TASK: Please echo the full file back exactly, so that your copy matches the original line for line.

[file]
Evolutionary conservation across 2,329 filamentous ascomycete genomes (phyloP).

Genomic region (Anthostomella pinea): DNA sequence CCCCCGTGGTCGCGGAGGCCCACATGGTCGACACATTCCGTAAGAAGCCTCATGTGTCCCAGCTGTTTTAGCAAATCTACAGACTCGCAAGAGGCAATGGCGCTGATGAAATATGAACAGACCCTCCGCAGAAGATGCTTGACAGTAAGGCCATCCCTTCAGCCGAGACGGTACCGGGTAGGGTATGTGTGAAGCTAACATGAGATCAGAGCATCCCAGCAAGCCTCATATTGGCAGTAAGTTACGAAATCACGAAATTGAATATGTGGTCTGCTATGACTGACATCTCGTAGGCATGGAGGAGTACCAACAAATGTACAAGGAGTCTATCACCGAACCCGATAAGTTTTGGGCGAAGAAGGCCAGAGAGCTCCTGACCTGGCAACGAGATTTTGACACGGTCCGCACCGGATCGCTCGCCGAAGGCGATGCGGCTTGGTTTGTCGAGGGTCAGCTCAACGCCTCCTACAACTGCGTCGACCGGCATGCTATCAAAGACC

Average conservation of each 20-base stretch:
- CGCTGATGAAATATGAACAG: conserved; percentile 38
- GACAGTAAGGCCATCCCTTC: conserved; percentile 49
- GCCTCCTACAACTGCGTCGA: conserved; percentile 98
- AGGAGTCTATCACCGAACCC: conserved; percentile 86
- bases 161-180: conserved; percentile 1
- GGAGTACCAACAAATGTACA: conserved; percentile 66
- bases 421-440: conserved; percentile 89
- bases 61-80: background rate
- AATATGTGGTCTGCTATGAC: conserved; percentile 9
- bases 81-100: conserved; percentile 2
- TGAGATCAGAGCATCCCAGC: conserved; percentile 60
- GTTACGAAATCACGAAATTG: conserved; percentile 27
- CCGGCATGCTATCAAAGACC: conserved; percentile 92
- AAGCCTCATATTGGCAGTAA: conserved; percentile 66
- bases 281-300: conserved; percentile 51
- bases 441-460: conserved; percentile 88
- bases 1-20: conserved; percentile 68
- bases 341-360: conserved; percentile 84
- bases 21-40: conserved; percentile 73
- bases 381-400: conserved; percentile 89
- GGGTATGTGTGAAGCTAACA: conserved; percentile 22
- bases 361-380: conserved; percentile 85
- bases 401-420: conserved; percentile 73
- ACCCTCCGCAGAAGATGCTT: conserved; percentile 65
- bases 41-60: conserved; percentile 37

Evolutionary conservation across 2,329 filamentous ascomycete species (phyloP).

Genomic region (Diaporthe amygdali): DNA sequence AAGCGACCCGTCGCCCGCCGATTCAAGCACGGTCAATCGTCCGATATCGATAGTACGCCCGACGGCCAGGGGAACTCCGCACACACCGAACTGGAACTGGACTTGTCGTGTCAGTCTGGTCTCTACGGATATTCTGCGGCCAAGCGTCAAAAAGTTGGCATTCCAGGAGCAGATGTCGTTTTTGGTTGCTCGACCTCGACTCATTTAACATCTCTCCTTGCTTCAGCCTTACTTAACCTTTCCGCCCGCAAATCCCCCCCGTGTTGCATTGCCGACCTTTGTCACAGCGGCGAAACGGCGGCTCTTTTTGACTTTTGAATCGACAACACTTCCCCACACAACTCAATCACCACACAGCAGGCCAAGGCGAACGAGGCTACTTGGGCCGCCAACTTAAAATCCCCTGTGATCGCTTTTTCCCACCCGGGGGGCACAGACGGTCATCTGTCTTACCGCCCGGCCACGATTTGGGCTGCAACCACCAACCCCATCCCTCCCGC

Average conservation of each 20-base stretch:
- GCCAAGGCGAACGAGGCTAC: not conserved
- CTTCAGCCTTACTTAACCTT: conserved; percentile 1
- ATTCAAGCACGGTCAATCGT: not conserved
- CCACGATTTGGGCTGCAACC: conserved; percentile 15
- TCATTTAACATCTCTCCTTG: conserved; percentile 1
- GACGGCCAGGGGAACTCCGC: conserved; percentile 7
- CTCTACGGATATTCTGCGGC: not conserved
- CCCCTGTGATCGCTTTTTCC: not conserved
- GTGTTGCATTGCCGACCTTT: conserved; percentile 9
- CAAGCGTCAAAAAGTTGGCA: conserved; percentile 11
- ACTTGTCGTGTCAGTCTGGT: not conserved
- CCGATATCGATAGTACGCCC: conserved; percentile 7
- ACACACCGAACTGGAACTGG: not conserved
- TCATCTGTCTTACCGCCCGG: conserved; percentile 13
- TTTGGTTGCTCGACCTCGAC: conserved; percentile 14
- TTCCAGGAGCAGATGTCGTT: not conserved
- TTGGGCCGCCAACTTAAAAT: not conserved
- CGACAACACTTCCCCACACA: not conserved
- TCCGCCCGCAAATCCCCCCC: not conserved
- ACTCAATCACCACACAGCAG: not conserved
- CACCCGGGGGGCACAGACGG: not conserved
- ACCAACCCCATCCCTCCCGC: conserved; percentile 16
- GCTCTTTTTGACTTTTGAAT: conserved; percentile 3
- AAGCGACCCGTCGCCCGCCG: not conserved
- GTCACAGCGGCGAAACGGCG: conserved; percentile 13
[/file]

Evolutionary conservation across 2,329 filamentous ascomycete genomes (phyloP).

Genomic region (Anthostomella pinea): DNA sequence CCCCCGTGGTCGCGGAGGCCCACATGGTCGACACATTCCGTAAGAAGCCTCATGTGTCCCAGCTGTTTTAGCAAATCTACAGACTCGCAAGAGGCAATGGCGCTGATGAAATATGAACAGACCCTCCGCAGAAGATGCTTGACAGTAAGGCCATCCCTTCAGCCGAGACGGTACCGGGTAGGGTATGTGTGAAGCTAACATGAGATCAGAGCATCCCAGCAAGCCTCATATTGGCAGTAAGTTACGAAATCACGAAATTGAATATGTGGTCTGCTATGACTGACATCTCGTAGGCATGGAGGAGTACCAACAAATGTACAAGGAGTCTATCACCGAACCCGATAAGTTTTGGGCGAAGAAGGCCAGAGAGCTCCTGACCTGGCAACGAGATTTTGACACGGTCCGCACCGGATCGCTCGCCGAAGGCGATGCGGCTTGGTTTGTCGAGGGTCAGCTCAACGCCTCCTACAACTGCGTCGACCGGCATGCTATCAAAGACC

Average conservation of each 20-base stretch:
- CGCTGATGAAATATGAACAG: conserved; percentile 38
- GACAGTAAGGCCATCCCTTC: conserved; percentile 49
- GCCTCCTACAACTGCGTCGA: conserved; percentile 98
- AGGAGTCTATCACCGAACCC: conserved; percentile 86
- bases 161-180: conserved; percentile 1
- GGAGTACCAACAAATGTACA: conserved; percentile 66
- bases 421-440: conserved; percentile 89
- bases 61-80: background rate
- AATATGTGGTCTGCTATGAC: conserved; percentile 9
- bases 81-100: conserved; percentile 2
- TGAGATCAGAGCATCCCAGC: conserved; percentile 60
- GTTACGAAATCACGAAATTG: conserved; percentile 27
- CCGGCATGCTATCAAAGACC: conserved; percentile 92
- AAGCCTCATATTGGCAGTAA: conserved; percentile 66
- bases 281-300: conserved; percentile 51
- bases 441-460: conserved; percentile 88
- bases 1-20: conserved; percentile 68
- bases 341-360: conserved; percentile 84
- bases 21-40: conserved; percentile 73
- bases 381-400: conserved; percentile 89
- GGGTATGTGTGAAGCTAACA: conserved; percentile 22
- bases 361-380: conserved; percentile 85
- bases 401-420: conserved; percentile 73
- ACCCTCCGCAGAAGATGCTT: conserved; percentile 65
- bases 41-60: conserved; percentile 37

Evolutionary conservation across 2,329 filamentous ascomycete species (phyloP).

Genomic region (Diaporthe amygdali): DNA sequence AAGCGACCCGTCGCCCGCCGATTCAAGCACGGTCAATCGTCCGATATCGATAGTACGCCCGACGGCCAGGGGAACTCCGCACACACCGAACTGGAACTGGACTTGTCGTGTCAGTCTGGTCTCTACGGATATTCTGCGGCCAAGCGTCAAAAAGTTGGCATTCCAGGAGCAGATGTCGTTTTTGGTTGCTCGACCTCGACTCATTTAACATCTCTCCTTGCTTCAGCCTTACTTAACCTTTCCGCCCGCAAATCCCCCCCGTGTTGCATTGCCGACCTTTGTCACAGCGGCGAAACGGCGGCTCTTTTTGACTTTTGAATCGACAACACTTCCCCACACAACTCAATCACCACACAGCAGGCCAAGGCGAACGAGGCTACTTGGGCCGCCAACTTAAAATCCCCTGTGATCGCTTTTTCCCACCCGGGGGGCACAGACGGTCATCTGTCTTACCGCCCGGCCACGATTTGGGCTGCAACCACCAACCCCATCCCTCCCGC

Average conservation of each 20-base stretch:
- GCCAAGGCGAACGAGGCTAC: not conserved
- CTTCAGCCTTACTTAACCTT: conserved; percentile 1
- ATTCAAGCACGGTCAATCGT: not conserved
- CCACGATTTGGGCTGCAACC: conserved; percentile 15
- TCATTTAACATCTCTCCTTG: conserved; percentile 1
- GACGGCCAGGGGAACTCCGC: conserved; percentile 7
- CTCTACGGATATTCTGCGGC: not conserved
- CCCCTGTGATCGCTTTTTCC: not conserved
- GTGTTGCATTGCCGACCTTT: conserved; percentile 9
- CAAGCGTCAAAAAGTTGGCA: conserved; percentile 11
- ACTTGTCGTGTCAGTCTGGT: not conserved
- CCGATATCGATAGTACGCCC: conserved; percentile 7
- ACACACCGAACTGGAACTGG: not conserved
- TCATCTGTCTTACCGCCCGG: conserved; percentile 13
- TTTGGTTGCTCGACCTCGAC: conserved; percentile 14
- TTCCAGGAGCAGATGTCGTT: not conserved
- TTGGGCCGCCAACTTAAAAT: not conserved
- CGACAACACTTCCCCACACA: not conserved
- TCCGCCCGCAAATCCCCCCC: not conserved
- ACTCAATCACCACACAGCAG: not conserved
- CACCCGGGGGGCACAGACGG: not conserved
- ACCAACCCCATCCCTCCCGC: conserved; percentile 16
- GCTCTTTTTGACTTTTGAAT: conserved; percentile 3
- AAGCGACCCGTCGCCCGCCG: not conserved
- GTCACAGCGGCGAAACGGCG: conserved; percentile 13